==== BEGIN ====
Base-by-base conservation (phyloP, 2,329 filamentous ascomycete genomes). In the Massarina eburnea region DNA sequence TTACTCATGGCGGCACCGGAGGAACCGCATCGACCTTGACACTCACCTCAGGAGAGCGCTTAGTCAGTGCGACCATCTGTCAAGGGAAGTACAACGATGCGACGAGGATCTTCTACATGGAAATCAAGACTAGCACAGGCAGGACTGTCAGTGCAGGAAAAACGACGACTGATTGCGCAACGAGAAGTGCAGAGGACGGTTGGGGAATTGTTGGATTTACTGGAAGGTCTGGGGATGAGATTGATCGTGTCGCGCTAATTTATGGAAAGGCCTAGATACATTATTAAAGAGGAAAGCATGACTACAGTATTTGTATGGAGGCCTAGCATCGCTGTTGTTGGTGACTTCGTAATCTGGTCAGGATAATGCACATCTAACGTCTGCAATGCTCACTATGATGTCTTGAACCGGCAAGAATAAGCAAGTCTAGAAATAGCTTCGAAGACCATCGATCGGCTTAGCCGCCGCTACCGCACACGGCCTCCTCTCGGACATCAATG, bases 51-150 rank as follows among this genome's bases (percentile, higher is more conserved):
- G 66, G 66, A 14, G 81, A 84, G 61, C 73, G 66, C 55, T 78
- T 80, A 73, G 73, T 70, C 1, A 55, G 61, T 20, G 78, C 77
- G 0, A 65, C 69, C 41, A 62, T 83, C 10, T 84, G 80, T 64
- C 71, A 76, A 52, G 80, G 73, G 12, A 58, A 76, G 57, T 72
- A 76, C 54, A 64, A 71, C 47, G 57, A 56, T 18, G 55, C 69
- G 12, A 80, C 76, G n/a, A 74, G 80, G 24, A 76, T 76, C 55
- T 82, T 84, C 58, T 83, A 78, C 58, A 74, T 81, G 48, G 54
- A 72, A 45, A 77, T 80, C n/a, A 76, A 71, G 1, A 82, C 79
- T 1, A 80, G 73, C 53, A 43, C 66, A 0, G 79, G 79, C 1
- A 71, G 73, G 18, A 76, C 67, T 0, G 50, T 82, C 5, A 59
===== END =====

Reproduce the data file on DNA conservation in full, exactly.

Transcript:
Base-by-base conservation (phyloP, 2,329 filamentous ascomycete genomes). In the Massarina eburnea region DNA sequence TTACTCATGGCGGCACCGGAGGAACCGCATCGACCTTGACACTCACCTCAGGAGAGCGCTTAGTCAGTGCGACCATCTGTCAAGGGAAGTACAACGATGCGACGAGGATCTTCTACATGGAAATCAAGACTAGCACAGGCAGGACTGTCAGTGCAGGAAAAACGACGACTGATTGCGCAACGAGAAGTGCAGAGGACGGTTGGGGAATTGTTGGATTTACTGGAAGGTCTGGGGATGAGATTGATCGTGTCGCGCTAATTTATGGAAAGGCCTAGATACATTATTAAAGAGGAAAGCATGACTACAGTATTTGTATGGAGGCCTAGCATCGCTGTTGTTGGTGACTTCGTAATCTGGTCAGGATAATGCACATCTAACGTCTGCAATGCTCACTATGATGTCTTGAACCGGCAAGAATAAGCAAGTCTAGAAATAGCTTCGAAGACCATCGATCGGCTTAGCCGCCGCTACCGCACACGGCCTCCTCTCGGACATCAATG, bases 51-150 rank as follows among this genome's bases (percentile, higher is more conserved):
- G 66, G 66, A 14, G 81, A 84, G 61, C 73, G 66, C 55, T 78
- T 80, A 73, G 73, T 70, C 1, A 55, G 61, T 20, G 78, C 77
- G 0, A 65, C 69, C 41, A 62, T 83, C 10, T 84, G 80, T 64
- C 71, A 76, A 52, G 80, G 73, G 12, A 58, A 76, G 57, T 72
- A 76, C 54, A 64, A 71, C 47, G 57, A 56, T 18, G 55, C 69
- G 12, A 80, C 76, G n/a, A 74, G 80, G 24, A 76, T 76, C 55
- T 82, T 84, C 58, T 83, A 78, C 58, A 74, T 81, G 48, G 54
- A 72, A 45, A 77, T 80, C n/a, A 76, A 71, G 1, A 82, C 79
- T 1, A 80, G 73, C 53, A 43, C 66, A 0, G 79, G 79, C 1
- A 71, G 73, G 18, A 76, C 67, T 0, G 50, T 82, C 5, A 59